About a month ago, Yamaha finally answered the prayers of enthusiasts worldwide by unveiling the prototype of their forthcoming R25 supersports motorcycle at the 43rd Tokyo Motor Show. It couldn’t have come sooner for them, because Yamaha is the only major manufacturer that’s missing from the international quarter liter game now. The ball that has been set rolling by Kawasaki with the excellent Ninja 250R has been gaining steady momentum with Suzuki, Honda, KTM and even Hyosung offering their own products, in diverse styles and engine capacities. And with good reason too. In Europe– a sizeable market for sporty motorcycles like the ones we’re discussing – bikers over the age of 19 are restricted to a peak power output of 47bhp and power-to-weight ratio below 0.26bhp/kg under the A2 license regulations. The story is much simpler in India though: you either have a learner or a full driving license, both of which are not too hard to obtain. Either way, there aren’t too many choices if you are a cash strapped biker like me who can’t afford to shell out the moolah for a full-fledged liter-class superbike. Not to mention that living on a daily basis with such a powerful motorcycle would be foolhardy; not impossible but certainly stressing. And our stupid government regulations don’t permit sales and imports of anything below 800ccs. Ostensibly, a move done to protect our indigenous manufacturers, this rule doesn’t make much sense when you examine it. For crying out loud, there’s no Indian manufacturer at the moment that’s even contemplating building anything remotely close to even 500ccs as far as we can see. There’s absolutely nothing in the country bridging the gap between 250s and 650ccs except for the KTM 390 Duke and Ninja 300. Then we have a couple of Hyosungs and then it is onwards to Ducatis and the liter class. This is a recipe for disaster if you’re ready to move up from a quarter litre to something more powerful. The choices become rapidly smaller and the prices become arrhythmia inducing.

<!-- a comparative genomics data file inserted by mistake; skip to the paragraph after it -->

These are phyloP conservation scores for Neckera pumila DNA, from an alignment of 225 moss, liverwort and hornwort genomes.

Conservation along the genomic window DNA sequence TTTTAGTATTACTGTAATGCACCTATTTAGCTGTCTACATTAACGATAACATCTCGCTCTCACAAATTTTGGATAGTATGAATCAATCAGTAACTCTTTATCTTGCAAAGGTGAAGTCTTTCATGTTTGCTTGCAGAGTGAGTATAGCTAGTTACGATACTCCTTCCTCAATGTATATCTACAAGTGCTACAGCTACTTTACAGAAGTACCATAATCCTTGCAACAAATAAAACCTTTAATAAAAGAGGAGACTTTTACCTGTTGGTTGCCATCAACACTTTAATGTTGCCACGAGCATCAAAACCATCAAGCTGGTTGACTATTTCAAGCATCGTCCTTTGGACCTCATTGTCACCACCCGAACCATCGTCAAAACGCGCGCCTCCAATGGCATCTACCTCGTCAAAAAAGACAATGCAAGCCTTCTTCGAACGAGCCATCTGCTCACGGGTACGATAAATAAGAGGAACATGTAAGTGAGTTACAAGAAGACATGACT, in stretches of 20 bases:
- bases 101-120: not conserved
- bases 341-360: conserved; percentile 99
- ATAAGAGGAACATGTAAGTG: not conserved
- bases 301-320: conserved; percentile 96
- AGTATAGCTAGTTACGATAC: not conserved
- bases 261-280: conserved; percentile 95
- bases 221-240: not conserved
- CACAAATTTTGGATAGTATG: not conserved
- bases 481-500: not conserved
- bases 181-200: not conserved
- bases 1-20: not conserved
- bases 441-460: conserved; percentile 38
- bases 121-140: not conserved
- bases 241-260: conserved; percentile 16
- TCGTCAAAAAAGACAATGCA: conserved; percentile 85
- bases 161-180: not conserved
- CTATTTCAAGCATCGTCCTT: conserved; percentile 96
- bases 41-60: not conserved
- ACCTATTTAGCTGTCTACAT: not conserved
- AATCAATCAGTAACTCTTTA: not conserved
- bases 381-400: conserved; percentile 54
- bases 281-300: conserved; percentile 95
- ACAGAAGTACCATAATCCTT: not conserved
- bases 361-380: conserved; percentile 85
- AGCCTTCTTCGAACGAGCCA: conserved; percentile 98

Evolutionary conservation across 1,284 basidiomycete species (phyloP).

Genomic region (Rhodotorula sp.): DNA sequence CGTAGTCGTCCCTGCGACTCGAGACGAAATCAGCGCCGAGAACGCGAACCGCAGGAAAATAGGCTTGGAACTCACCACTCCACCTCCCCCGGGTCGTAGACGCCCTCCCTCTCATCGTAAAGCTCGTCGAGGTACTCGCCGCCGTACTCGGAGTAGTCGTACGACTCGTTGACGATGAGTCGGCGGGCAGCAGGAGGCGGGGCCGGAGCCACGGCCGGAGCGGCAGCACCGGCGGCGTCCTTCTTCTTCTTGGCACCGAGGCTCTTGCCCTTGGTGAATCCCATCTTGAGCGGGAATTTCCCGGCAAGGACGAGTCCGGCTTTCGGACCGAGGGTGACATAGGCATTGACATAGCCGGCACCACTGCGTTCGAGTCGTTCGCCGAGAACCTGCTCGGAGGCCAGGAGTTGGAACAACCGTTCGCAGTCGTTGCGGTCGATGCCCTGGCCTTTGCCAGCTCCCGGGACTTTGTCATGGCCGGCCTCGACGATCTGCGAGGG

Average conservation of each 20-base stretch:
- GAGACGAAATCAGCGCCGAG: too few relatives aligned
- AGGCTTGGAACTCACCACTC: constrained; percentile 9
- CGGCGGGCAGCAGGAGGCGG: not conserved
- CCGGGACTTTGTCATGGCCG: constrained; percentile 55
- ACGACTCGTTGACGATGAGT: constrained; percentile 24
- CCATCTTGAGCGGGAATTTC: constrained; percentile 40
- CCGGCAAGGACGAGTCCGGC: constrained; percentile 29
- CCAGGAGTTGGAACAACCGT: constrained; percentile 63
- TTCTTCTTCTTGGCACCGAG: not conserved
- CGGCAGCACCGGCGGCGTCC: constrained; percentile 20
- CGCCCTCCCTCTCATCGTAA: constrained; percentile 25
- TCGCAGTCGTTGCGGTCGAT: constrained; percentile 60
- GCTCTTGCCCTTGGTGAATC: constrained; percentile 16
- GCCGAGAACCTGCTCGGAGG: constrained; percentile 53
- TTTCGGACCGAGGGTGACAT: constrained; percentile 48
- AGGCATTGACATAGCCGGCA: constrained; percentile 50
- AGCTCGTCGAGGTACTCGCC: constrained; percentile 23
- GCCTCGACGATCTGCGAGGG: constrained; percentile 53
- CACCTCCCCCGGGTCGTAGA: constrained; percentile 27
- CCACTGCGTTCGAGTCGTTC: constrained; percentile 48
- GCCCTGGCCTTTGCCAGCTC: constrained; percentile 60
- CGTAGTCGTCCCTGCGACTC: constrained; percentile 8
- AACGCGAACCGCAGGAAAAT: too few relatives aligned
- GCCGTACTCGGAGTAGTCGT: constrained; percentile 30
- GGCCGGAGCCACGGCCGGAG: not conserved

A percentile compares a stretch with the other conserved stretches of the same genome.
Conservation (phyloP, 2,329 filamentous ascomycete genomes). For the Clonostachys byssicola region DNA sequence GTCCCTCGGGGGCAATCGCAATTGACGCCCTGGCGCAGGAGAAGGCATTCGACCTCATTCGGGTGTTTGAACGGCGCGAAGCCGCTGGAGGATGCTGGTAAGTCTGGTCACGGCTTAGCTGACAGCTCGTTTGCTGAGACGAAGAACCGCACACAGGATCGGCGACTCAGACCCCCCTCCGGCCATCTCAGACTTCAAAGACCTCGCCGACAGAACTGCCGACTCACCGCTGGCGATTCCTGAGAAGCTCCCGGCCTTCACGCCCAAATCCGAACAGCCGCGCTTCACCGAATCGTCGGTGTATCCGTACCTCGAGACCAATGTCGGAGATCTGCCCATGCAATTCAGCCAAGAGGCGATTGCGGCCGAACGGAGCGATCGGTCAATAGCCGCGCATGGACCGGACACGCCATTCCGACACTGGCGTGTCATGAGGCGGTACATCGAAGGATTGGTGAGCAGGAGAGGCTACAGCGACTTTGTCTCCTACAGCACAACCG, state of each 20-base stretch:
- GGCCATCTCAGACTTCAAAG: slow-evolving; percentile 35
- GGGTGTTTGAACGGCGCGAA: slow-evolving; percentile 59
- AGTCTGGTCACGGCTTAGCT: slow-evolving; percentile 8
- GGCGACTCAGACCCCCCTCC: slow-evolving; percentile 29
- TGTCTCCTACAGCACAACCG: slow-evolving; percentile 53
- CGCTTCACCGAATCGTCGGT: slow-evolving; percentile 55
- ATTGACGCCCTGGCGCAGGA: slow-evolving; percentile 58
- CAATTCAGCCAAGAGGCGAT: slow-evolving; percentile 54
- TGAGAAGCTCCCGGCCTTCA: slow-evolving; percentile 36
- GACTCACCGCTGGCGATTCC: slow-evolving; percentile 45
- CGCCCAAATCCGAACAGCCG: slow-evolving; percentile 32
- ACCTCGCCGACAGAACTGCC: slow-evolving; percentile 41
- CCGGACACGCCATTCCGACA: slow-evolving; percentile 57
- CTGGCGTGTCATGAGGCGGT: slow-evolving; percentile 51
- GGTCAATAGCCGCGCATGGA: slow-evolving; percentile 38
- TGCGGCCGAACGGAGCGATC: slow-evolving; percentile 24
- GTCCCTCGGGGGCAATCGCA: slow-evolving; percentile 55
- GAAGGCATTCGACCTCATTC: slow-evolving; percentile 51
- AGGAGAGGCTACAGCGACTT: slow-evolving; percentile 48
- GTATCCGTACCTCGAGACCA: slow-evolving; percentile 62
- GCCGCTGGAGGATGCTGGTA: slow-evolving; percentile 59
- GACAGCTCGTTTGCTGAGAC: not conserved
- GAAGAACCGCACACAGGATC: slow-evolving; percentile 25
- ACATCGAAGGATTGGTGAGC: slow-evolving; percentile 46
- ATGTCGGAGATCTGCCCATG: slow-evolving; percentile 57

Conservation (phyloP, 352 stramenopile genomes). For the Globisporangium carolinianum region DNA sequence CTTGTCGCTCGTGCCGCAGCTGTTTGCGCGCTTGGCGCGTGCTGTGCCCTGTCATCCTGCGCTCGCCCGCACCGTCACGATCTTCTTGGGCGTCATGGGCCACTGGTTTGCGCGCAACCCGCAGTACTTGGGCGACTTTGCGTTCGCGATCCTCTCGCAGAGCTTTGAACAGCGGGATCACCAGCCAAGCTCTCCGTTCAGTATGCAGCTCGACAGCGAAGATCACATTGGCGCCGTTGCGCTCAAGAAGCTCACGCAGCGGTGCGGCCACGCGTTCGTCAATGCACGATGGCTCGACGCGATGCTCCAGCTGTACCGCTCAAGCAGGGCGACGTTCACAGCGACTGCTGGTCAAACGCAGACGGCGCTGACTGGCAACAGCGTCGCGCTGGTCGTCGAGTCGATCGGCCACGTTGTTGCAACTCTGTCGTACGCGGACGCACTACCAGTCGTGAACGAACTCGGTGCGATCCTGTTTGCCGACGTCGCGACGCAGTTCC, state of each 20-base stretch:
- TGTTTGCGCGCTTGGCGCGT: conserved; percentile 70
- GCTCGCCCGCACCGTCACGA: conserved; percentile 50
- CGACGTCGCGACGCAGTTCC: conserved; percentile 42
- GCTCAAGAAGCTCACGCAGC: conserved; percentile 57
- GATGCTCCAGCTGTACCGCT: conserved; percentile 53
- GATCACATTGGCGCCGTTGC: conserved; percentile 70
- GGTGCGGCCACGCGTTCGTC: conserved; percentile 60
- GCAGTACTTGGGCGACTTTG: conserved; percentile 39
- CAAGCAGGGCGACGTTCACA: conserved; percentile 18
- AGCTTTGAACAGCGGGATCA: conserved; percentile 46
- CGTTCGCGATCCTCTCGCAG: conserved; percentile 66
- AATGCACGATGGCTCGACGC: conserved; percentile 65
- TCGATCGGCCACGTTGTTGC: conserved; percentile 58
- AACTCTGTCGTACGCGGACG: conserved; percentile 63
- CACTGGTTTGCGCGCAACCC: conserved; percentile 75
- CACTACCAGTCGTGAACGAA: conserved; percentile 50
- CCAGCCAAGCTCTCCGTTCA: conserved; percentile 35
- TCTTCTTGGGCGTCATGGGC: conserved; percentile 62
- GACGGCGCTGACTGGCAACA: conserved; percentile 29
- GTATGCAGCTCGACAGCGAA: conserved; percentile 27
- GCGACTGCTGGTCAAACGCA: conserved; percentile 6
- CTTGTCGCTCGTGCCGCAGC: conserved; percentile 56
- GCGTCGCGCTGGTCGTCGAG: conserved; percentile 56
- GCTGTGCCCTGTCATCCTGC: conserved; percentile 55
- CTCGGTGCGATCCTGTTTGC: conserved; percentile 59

But, slowly and gradually, the times are changing. Triumph is hard at work with their 250cc offerings and Harley-Davidson is finally breaking their tradition by unveiling the Street 500 and Street 750. It is in such a hotly contested market that Yamaha is going to introduce the R25, whenever that happens. This, and the following reasons, make are why I feel that the Yamaha R25 won’t be worth all the hype that it got upon it’s prototype unveiling. Heck, Yamaha garnered more eyeballs with a concept display than most manufacturers do with their production ready motorcycles. Here we go: